What we found, however, were a set of recurring discursive patterns mirroring the public discourse – stereotyping, biased perceptions, ‘us’ vs. ‘them’, scapegoating, and discrimination – which were, if anything, more energetic in the private context. ‘We hate them’, fumed one participant, describing her Syrian neighbours’ apparent disregard for her apartment building’s rules and Turkey’s embattled norms of secular dress, and her circle exchanged approving looks.
What can explain this hostility for those ‘we’ deem as ‘different’ from ourselves? How deep is the declared lack of ‘compassion’ for the vulnerable? To what extent are expressions of contempt literal reflections of reality, or attempts to overdramatise narratives of imaginaries shaped mainly by fear of the ‘other’?
Everyday conversations in private settings enable a flow of emotions which we express as we feel them. Yet the intensity of the expression may not always reflect the sincerity of the intention. Especially if, as in the case cited above, it comes from a woman who we know is, like ‘us’, actually compassionate, decent, law-abiding. Indeed, our research suggests that the tropes in the stereotyping and exclusion may have their source in the speakers’ anxieties about the spaces and relationships on which their lives are focused. Hence, Syrian women were criticised as ‘dirty’, threatening the home’s hygiene, as ‘greedy’ and ‘materialistic’, straining generosity, as ‘immoral’, tempting Turkish husbands to take an (illegal) additional Syrian wife, as ‘too fertile’, effortlessly replacing sons lost to national service and foreign interventions, as ‘disrespectful’ of their seniors, contrasting with (idealised) Turkish youth, and – perhaps most often – as ‘noisy’, advertising rather than minimising their disturbing presence. But underneath the noisy prejudice lay, perhaps, an anxiety about powerlessness: ‘It does not matter whether you’re a guest or a refugee’, declared someone triumphantly, ‘you have to observe us and abide by our rules. We don’t have to live in accordance with your rules’.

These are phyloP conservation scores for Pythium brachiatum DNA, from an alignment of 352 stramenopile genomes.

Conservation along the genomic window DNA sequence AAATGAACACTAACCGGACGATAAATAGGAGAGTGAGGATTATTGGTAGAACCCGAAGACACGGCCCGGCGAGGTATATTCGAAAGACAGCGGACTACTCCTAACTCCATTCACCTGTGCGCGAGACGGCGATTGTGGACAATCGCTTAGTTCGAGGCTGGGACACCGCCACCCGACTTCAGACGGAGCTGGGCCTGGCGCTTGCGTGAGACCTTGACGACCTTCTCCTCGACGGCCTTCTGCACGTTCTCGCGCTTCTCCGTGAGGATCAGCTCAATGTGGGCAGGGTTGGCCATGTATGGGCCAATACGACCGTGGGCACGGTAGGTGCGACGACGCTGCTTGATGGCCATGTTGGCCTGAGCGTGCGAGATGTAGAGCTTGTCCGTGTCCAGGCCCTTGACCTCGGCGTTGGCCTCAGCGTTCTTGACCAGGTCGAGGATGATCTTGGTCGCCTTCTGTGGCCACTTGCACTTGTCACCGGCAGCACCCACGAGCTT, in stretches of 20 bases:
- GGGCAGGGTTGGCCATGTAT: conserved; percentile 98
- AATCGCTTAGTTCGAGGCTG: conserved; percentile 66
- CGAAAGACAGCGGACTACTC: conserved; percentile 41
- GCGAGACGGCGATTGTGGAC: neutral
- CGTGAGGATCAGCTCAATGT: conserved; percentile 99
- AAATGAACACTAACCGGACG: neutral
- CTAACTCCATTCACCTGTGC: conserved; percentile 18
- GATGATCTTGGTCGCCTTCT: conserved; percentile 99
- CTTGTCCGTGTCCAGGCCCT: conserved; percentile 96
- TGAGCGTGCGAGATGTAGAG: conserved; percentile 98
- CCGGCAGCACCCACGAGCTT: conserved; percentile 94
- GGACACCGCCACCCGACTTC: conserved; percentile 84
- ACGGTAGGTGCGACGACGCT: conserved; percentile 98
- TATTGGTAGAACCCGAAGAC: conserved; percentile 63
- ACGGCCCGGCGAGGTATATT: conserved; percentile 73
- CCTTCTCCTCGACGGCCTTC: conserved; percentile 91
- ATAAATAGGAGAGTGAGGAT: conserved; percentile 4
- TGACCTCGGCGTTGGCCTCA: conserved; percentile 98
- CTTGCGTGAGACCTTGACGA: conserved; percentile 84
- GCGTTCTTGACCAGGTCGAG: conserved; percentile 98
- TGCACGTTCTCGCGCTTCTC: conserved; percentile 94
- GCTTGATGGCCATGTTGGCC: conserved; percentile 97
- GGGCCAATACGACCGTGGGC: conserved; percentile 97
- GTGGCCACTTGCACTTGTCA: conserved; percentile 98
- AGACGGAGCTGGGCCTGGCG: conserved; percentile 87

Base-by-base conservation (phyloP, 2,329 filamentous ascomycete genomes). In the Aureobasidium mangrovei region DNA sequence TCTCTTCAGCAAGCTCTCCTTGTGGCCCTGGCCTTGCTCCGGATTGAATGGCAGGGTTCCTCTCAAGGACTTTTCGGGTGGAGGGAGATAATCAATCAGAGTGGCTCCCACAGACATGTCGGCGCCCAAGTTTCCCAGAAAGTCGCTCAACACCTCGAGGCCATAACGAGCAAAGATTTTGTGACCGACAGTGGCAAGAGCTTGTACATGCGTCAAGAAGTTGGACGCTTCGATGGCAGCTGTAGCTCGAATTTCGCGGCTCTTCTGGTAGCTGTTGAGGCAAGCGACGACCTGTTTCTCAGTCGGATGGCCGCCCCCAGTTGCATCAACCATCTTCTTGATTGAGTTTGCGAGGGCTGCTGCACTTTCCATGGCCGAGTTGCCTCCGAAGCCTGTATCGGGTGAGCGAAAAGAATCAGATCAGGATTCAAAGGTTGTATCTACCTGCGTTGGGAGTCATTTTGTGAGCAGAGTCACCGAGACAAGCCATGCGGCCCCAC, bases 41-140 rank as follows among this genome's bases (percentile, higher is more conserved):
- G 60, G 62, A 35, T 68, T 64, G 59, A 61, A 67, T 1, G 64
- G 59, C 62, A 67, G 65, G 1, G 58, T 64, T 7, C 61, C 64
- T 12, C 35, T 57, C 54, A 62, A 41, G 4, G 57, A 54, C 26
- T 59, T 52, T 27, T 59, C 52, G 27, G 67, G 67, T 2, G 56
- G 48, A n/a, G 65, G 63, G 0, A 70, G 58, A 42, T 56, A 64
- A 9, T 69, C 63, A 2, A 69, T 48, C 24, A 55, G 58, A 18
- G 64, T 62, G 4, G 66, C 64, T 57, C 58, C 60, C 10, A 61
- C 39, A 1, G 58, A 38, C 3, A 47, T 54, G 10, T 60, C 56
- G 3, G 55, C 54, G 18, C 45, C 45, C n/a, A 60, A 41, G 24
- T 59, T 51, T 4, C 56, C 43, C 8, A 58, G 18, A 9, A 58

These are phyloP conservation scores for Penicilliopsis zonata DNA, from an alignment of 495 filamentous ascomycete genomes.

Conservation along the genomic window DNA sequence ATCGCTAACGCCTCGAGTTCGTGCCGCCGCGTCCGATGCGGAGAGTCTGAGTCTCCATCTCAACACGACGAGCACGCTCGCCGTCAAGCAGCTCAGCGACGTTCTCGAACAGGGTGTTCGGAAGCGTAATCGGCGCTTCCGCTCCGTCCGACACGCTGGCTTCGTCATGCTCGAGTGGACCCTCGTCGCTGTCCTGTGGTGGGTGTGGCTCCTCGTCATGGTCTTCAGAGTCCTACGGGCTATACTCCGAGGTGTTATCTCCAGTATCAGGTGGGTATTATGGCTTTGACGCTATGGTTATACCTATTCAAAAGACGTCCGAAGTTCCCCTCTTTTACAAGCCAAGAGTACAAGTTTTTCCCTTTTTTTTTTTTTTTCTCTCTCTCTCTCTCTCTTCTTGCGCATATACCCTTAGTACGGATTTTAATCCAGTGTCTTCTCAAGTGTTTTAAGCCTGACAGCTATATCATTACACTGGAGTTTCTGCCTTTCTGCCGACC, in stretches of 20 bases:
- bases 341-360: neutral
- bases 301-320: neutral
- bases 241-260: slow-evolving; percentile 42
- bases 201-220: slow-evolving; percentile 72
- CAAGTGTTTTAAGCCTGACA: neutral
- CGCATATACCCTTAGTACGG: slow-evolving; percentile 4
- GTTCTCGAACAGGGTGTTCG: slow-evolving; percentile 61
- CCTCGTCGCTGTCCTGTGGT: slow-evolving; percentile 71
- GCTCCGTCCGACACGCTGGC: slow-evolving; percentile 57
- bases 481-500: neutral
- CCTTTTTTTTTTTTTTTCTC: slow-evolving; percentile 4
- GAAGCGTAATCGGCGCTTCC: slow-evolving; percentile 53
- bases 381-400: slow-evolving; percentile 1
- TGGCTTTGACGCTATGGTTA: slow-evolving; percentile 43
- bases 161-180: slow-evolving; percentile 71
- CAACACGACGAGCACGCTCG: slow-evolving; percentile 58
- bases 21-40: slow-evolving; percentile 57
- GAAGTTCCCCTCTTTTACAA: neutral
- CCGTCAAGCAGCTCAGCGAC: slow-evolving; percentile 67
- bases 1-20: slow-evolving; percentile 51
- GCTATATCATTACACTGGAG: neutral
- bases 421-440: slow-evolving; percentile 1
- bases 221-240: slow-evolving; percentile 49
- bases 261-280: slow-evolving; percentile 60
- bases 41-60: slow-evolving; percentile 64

When we have limited contact and difficulty in communicating with ‘others’ whom our societies have identified as a source of concern, our real individual neighbours can easily become faceless instances of a category; a blank canvas onto which we give ourselves permission to paint our least palatable emotions. Granted, suspicions remain, and are not helped by the persistence of the language barrier (on both sides) and the intersecting uncertainties in forced migration contexts. Yet if we carefully study these smears on the canvas, we may come to see how the fear of those who create and perpetuate fear can be healed and, perhaps, common ground discovered on which actual relationships could be built.
Blog post by Saime Ozcurumez, Bilkent University, Turkey
Read the full article: Ozcurumez, Saime & Mete, Hatice. The afraid create the fear: perceptions of refugees by ‘gün’ groups in Turkey. Identities: Global Studies in Culture and Power. DOI: 10.1080/1070289X.2020.1723311
When migrants move abroad and start their life in a different location, they may keep their loyalties and links to their place of origin and combine them with newly built connections to their new location. Such transnationalism, though it is a well-known phenomenon, is perceived as problematic from the state point of view as it is difficult to predict the loyalty of such migrants (if they are loyal to their new state or the state of origin).